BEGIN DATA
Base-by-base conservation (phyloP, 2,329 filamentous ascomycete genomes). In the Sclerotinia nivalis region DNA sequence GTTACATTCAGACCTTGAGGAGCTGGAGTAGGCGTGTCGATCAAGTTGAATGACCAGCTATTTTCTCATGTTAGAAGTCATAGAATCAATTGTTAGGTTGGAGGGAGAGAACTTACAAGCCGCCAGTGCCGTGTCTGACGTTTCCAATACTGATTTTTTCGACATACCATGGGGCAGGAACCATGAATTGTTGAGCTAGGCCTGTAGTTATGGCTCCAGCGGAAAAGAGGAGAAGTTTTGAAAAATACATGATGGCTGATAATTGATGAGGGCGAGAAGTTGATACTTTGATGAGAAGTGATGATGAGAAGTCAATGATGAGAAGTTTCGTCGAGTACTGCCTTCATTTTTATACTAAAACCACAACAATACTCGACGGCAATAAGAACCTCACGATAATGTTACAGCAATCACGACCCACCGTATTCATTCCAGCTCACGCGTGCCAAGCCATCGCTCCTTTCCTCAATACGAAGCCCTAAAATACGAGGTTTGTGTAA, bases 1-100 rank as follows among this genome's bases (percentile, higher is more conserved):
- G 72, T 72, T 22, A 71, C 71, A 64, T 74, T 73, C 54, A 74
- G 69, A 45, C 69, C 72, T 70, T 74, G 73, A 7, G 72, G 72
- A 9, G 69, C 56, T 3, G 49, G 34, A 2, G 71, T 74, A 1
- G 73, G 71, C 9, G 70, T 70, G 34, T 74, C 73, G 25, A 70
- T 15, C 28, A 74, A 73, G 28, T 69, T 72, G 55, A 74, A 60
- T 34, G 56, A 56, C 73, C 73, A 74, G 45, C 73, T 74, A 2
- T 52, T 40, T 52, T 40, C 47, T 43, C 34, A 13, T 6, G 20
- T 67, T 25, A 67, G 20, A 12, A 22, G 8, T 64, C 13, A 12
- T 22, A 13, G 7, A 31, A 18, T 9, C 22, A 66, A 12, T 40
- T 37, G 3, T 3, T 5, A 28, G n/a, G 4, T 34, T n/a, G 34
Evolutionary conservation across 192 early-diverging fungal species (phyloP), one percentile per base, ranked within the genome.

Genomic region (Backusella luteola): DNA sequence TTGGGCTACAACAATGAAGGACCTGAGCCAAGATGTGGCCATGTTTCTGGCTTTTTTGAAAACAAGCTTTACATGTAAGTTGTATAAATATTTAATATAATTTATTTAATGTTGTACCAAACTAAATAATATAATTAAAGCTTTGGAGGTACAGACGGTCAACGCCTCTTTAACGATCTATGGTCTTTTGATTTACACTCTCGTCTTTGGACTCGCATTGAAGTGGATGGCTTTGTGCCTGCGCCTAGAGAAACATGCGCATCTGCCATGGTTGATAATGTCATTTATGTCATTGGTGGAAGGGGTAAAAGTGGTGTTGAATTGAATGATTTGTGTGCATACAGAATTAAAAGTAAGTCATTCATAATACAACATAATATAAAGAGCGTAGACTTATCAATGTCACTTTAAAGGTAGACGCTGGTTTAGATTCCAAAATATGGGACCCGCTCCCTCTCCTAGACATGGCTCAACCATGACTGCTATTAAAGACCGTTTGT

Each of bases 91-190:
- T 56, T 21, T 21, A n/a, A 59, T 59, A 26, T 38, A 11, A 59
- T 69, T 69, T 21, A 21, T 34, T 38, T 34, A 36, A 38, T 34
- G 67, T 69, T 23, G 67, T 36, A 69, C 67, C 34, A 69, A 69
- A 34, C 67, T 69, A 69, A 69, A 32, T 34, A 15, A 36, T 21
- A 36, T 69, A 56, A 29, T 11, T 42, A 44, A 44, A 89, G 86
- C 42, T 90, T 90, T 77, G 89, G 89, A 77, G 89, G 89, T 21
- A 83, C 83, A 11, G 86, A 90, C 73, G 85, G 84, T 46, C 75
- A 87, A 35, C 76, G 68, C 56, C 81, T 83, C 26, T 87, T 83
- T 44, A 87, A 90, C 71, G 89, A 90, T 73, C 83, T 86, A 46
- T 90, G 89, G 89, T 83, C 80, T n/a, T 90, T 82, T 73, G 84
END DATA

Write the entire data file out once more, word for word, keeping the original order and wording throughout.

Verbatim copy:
Base-by-base conservation (phyloP, 2,329 filamentous ascomycete genomes). In the Sclerotinia nivalis region DNA sequence GTTACATTCAGACCTTGAGGAGCTGGAGTAGGCGTGTCGATCAAGTTGAATGACCAGCTATTTTCTCATGTTAGAAGTCATAGAATCAATTGTTAGGTTGGAGGGAGAGAACTTACAAGCCGCCAGTGCCGTGTCTGACGTTTCCAATACTGATTTTTTCGACATACCATGGGGCAGGAACCATGAATTGTTGAGCTAGGCCTGTAGTTATGGCTCCAGCGGAAAAGAGGAGAAGTTTTGAAAAATACATGATGGCTGATAATTGATGAGGGCGAGAAGTTGATACTTTGATGAGAAGTGATGATGAGAAGTCAATGATGAGAAGTTTCGTCGAGTACTGCCTTCATTTTTATACTAAAACCACAACAATACTCGACGGCAATAAGAACCTCACGATAATGTTACAGCAATCACGACCCACCGTATTCATTCCAGCTCACGCGTGCCAAGCCATCGCTCCTTTCCTCAATACGAAGCCCTAAAATACGAGGTTTGTGTAA, bases 1-100 rank as follows among this genome's bases (percentile, higher is more conserved):
- G 72, T 72, T 22, A 71, C 71, A 64, T 74, T 73, C 54, A 74
- G 69, A 45, C 69, C 72, T 70, T 74, G 73, A 7, G 72, G 72
- A 9, G 69, C 56, T 3, G 49, G 34, A 2, G 71, T 74, A 1
- G 73, G 71, C 9, G 70, T 70, G 34, T 74, C 73, G 25, A 70
- T 15, C 28, A 74, A 73, G 28, T 69, T 72, G 55, A 74, A 60
- T 34, G 56, A 56, C 73, C 73, A 74, G 45, C 73, T 74, A 2
- T 52, T 40, T 52, T 40, C 47, T 43, C 34, A 13, T 6, G 20
- T 67, T 25, A 67, G 20, A 12, A 22, G 8, T 64, C 13, A 12
- T 22, A 13, G 7, A 31, A 18, T 9, C 22, A 66, A 12, T 40
- T 37, G 3, T 3, T 5, A 28, G n/a, G 4, T 34, T n/a, G 34
Evolutionary conservation across 192 early-diverging fungal species (phyloP), one percentile per base, ranked within the genome.

Genomic region (Backusella luteola): DNA sequence TTGGGCTACAACAATGAAGGACCTGAGCCAAGATGTGGCCATGTTTCTGGCTTTTTTGAAAACAAGCTTTACATGTAAGTTGTATAAATATTTAATATAATTTATTTAATGTTGTACCAAACTAAATAATATAATTAAAGCTTTGGAGGTACAGACGGTCAACGCCTCTTTAACGATCTATGGTCTTTTGATTTACACTCTCGTCTTTGGACTCGCATTGAAGTGGATGGCTTTGTGCCTGCGCCTAGAGAAACATGCGCATCTGCCATGGTTGATAATGTCATTTATGTCATTGGTGGAAGGGGTAAAAGTGGTGTTGAATTGAATGATTTGTGTGCATACAGAATTAAAAGTAAGTCATTCATAATACAACATAATATAAAGAGCGTAGACTTATCAATGTCACTTTAAAGGTAGACGCTGGTTTAGATTCCAAAATATGGGACCCGCTCCCTCTCCTAGACATGGCTCAACCATGACTGCTATTAAAGACCGTTTGT

Each of bases 91-190:
- T 56, T 21, T 21, A n/a, A 59, T 59, A 26, T 38, A 11, A 59
- T 69, T 69, T 21, A 21, T 34, T 38, T 34, A 36, A 38, T 34
- G 67, T 69, T 23, G 67, T 36, A 69, C 67, C 34, A 69, A 69
- A 34, C 67, T 69, A 69, A 69, A 32, T 34, A 15, A 36, T 21
- A 36, T 69, A 56, A 29, T 11, T 42, A 44, A 44, A 89, G 86
- C 42, T 90, T 90, T 77, G 89, G 89, A 77, G 89, G 89, T 21
- A 83, C 83, A 11, G 86, A 90, C 73, G 85, G 84, T 46, C 75
- A 87, A 35, C 76, G 68, C 56, C 81, T 83, C 26, T 87, T 83
- T 44, A 87, A 90, C 71, G 89, A 90, T 73, C 83, T 86, A 46
- T 90, G 89, G 89, T 83, C 80, T n/a, T 90, T 82, T 73, G 84